There are five categories of felonies in Texas: capital felonies, felonies of the first through the third degree, and state jail felonies. An invasive visual recording is considered a state jail felony. You can find the penalties for a state jail felony conviction in Texas Penal Code § 12.01. A conviction at this level is punishable by 180 days to 2 years in state jail. The defendant may also be fined up to $10,000. Someone convicted of a state jail felony can also be penalized as a Class 3 felony if they used a deadly weapon in the commission of a crime or immediate flight from the crime scene. A state jail felony for invasive personal recording charges may also be penalized as a Class 3 felony if the defendant has certain prior felony convictions. A Class 3 felony is punishable in Texas by 2-10 years in prison and a fine of up to $10,000.
It should be noted that invasive visual recording is not a reportable conviction for sex offender registry purposes. This is beneficial for the defendant because registering as a sex offender can have a serious impact on the rest of someone’s life. However, anyone conducting a background check may interpret an invasive visual recording charge as a sexual offense anyway. For example, someone convicted of invasive visual recording may have a hard time attracting romantic partners.
Texas Penal Code § 21.15 – This statute from the Texas Penal Code defines invasive visual recording and classifies it as a felony.
Texas Penal Code § 43.21 – This statute defines the word “promote” under Texas law, which is relevant when it comes to the distribution of material obtained through invasive visual recording.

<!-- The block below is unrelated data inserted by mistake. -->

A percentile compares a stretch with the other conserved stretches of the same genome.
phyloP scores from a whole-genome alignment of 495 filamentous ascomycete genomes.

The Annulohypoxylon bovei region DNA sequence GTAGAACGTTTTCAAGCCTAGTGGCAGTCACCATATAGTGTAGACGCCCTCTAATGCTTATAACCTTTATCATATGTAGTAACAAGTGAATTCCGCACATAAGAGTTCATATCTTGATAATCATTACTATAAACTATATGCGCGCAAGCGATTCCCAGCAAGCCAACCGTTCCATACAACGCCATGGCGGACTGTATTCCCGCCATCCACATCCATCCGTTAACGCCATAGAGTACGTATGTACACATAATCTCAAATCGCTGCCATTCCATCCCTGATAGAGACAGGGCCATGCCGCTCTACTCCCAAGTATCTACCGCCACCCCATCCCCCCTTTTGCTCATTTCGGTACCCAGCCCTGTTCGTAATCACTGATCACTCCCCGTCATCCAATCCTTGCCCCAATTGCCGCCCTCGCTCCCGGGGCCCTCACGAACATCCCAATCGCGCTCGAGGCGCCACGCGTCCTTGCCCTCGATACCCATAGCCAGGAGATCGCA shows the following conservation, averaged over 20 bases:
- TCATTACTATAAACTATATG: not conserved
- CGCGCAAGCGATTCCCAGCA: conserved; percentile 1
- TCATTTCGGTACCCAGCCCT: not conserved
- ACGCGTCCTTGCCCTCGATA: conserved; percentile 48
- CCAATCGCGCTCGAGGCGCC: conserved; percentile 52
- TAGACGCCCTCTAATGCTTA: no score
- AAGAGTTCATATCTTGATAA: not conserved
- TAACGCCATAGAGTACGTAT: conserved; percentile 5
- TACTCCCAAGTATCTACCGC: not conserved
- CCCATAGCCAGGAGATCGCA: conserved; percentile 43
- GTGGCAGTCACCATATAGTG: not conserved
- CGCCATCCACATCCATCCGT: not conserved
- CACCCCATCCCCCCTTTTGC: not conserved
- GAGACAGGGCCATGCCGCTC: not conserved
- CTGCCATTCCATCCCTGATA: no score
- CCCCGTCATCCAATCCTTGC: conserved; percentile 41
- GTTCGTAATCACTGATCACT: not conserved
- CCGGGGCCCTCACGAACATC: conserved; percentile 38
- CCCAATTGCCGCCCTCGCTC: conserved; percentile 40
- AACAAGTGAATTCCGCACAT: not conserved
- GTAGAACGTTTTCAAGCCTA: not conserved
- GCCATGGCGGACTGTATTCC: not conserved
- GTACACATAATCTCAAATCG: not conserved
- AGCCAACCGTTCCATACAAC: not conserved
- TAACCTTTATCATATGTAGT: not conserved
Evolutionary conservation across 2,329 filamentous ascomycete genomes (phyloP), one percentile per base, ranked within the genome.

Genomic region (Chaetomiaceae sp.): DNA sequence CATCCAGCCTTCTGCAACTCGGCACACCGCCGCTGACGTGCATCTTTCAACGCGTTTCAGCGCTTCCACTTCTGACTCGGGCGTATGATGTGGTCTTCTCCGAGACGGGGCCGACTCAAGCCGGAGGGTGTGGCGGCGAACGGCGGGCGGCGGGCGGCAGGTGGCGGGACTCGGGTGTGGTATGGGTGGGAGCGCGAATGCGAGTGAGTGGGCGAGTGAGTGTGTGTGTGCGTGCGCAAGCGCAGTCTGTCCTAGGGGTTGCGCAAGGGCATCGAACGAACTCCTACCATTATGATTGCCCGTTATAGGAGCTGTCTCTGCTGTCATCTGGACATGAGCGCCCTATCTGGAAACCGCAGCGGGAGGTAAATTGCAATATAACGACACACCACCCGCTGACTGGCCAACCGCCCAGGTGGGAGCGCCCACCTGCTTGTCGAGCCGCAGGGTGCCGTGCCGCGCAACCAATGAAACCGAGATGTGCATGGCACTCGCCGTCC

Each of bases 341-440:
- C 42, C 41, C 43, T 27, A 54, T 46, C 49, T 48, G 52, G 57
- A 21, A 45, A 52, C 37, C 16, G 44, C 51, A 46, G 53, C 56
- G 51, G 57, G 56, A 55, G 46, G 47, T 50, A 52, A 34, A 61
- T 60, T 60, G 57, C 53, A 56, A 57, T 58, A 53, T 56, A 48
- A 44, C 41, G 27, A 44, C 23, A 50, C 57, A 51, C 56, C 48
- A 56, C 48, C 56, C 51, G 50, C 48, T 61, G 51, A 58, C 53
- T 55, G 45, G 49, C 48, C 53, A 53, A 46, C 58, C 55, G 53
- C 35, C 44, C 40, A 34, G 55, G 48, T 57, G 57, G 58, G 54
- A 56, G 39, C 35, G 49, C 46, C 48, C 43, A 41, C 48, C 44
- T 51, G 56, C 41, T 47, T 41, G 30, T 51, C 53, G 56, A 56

Texas Penal Code § 12.01 – This plain language statute provided by the Texas Capitol defines the penalty guidelines for different levels of crimes in Texas.
Houston Invasive Visual Recording Attorney | Harris County, TX
If you have been accused of invasive visual recording, your freedom and reputation remain at stake. Unfortunately, a person facing sex crime charges will more than likely face prejudice and discrimination from law enforcement and Texas prosecutors. You need a skilled Houston sex crimes attorney on your side to obtain a favorable outcome in your case.
To schedule a free consultation with The Benken Law Firm, call (713) 223 - 4051 as soon as possible. The Benken Law Firm defends clients of invasive visual recording charges in all communities in Harris County and surrounding counties. Some of these communities include Houston, Tomball, Spring, Hunters Creek Village, River Oaks and many more.